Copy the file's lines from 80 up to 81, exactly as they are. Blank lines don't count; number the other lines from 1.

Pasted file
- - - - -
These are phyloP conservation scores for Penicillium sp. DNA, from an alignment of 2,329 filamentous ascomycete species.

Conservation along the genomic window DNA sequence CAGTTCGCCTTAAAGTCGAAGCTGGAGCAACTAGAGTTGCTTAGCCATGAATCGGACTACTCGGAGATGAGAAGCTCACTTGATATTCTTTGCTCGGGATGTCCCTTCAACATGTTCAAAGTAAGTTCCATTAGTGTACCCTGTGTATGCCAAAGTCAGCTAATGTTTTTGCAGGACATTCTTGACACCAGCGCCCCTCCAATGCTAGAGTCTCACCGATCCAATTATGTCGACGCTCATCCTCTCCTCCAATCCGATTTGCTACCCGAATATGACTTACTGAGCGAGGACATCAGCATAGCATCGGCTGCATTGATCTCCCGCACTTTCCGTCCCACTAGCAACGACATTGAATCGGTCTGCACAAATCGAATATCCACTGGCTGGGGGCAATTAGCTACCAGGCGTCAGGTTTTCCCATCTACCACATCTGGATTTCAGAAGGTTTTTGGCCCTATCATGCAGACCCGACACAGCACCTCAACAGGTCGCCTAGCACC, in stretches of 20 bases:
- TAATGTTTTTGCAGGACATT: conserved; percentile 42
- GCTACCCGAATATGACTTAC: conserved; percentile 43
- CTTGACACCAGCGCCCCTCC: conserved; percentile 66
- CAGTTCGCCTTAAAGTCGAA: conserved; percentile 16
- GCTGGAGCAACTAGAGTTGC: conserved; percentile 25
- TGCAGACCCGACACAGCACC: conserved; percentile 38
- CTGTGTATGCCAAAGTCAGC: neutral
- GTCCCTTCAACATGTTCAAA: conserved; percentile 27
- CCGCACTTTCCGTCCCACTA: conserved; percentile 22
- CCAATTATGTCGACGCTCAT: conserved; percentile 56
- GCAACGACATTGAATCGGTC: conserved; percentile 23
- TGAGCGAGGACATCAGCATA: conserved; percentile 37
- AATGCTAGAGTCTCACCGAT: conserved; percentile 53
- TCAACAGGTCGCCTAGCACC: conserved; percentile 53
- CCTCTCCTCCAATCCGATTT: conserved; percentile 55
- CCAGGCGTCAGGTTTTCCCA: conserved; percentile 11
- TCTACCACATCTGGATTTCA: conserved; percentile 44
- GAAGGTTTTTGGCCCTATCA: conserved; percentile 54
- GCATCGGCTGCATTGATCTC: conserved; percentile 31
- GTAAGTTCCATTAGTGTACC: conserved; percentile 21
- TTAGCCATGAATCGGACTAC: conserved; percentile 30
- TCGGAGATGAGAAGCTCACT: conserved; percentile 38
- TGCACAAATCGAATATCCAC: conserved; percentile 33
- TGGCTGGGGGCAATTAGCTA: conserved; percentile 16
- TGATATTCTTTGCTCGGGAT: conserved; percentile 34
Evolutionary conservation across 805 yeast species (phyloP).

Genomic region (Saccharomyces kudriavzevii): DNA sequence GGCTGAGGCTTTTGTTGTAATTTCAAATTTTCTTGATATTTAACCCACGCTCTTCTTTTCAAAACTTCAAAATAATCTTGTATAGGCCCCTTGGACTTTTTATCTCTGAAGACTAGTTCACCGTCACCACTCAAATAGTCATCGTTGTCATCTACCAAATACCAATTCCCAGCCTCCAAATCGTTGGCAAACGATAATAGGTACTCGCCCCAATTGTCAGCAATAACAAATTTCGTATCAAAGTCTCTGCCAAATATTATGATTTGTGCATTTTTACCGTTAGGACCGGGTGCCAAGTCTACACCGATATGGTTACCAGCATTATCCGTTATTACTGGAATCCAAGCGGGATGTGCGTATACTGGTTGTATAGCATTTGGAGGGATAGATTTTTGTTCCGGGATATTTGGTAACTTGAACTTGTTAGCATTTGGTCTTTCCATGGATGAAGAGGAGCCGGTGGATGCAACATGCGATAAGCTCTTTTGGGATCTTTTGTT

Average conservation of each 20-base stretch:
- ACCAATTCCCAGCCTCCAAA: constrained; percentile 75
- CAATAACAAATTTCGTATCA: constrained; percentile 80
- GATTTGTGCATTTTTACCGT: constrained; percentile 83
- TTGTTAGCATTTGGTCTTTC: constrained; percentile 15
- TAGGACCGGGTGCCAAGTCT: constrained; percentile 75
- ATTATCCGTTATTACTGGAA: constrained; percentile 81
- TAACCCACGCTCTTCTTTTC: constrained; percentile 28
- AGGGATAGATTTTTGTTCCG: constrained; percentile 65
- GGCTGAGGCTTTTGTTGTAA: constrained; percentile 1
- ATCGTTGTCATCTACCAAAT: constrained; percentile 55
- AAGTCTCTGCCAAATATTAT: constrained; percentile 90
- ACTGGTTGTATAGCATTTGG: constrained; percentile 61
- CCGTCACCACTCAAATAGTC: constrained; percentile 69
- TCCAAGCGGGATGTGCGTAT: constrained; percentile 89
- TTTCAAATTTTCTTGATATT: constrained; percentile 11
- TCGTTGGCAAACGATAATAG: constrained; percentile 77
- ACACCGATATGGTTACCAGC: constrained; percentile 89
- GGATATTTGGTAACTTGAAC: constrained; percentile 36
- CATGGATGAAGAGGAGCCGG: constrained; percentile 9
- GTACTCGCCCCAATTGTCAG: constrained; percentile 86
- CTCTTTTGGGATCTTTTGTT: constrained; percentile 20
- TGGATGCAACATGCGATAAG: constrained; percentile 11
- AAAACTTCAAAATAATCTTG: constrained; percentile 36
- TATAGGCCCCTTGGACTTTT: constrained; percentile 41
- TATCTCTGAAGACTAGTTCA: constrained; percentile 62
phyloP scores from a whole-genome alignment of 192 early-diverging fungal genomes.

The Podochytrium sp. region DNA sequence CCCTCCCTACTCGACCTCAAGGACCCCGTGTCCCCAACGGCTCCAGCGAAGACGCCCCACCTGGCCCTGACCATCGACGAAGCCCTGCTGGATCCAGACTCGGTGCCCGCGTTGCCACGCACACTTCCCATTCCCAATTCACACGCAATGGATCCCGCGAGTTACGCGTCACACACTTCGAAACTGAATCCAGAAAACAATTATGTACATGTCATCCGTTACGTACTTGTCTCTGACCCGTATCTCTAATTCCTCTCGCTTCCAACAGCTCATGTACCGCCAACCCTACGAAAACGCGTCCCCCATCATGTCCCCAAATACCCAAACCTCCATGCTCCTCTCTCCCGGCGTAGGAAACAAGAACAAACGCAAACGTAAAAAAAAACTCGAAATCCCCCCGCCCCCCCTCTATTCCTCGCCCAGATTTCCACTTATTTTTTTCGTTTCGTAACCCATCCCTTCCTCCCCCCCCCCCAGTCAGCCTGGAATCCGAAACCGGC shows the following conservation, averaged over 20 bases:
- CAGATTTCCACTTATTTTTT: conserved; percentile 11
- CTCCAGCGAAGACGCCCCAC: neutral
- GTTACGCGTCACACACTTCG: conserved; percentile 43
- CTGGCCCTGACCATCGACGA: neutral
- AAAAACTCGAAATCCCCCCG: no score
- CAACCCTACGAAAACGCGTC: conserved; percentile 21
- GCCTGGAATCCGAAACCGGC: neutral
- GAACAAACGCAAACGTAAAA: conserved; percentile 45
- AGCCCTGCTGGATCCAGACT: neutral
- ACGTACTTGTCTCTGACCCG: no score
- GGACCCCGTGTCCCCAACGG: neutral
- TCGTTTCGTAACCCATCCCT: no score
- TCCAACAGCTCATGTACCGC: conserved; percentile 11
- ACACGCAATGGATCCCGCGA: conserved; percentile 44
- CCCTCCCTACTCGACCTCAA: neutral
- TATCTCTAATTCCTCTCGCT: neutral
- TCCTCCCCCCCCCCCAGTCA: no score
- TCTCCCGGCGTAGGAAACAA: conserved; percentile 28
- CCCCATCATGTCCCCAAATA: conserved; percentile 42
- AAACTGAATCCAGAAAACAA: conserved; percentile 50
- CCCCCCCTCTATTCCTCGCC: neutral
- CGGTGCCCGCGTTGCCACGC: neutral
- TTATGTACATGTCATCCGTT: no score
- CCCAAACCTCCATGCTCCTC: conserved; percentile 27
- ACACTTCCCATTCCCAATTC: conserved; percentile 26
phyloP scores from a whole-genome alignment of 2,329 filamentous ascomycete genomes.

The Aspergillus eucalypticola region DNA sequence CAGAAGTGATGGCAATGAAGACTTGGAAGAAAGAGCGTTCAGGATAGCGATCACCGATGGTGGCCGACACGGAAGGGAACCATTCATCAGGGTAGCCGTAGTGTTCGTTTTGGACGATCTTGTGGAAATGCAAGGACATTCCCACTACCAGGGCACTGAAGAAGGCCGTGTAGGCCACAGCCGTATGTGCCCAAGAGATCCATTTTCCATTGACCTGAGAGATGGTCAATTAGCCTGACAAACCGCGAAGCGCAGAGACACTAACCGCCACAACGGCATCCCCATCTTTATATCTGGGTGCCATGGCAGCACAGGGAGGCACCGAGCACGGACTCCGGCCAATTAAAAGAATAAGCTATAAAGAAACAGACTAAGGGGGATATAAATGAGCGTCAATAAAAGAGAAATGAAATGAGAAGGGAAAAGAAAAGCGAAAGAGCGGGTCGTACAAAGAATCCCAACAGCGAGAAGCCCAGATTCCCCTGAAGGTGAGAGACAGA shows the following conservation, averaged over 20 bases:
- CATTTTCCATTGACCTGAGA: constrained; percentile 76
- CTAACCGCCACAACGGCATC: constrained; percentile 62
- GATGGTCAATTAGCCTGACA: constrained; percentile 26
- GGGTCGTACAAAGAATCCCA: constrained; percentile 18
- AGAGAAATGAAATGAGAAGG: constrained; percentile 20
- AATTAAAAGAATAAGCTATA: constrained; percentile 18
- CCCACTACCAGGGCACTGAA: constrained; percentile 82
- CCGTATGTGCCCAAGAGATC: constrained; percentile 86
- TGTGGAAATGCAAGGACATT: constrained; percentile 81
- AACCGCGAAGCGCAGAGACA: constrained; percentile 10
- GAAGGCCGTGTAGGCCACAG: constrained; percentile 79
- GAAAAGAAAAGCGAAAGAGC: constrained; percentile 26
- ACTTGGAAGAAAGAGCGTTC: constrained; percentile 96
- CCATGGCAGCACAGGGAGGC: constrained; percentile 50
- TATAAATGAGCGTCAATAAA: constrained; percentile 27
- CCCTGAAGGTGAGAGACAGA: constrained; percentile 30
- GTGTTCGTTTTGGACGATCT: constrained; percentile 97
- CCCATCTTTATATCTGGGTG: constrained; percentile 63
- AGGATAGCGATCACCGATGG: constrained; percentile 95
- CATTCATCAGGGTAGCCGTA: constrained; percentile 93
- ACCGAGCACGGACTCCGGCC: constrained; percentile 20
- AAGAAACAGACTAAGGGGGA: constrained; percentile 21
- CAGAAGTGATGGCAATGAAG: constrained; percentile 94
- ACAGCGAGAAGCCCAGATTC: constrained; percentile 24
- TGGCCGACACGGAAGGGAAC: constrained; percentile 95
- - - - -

- TTATGTACATGTCATCCGTT: no score
- CCCAAACCTCCATGCTCCTC: conserved; percentile 27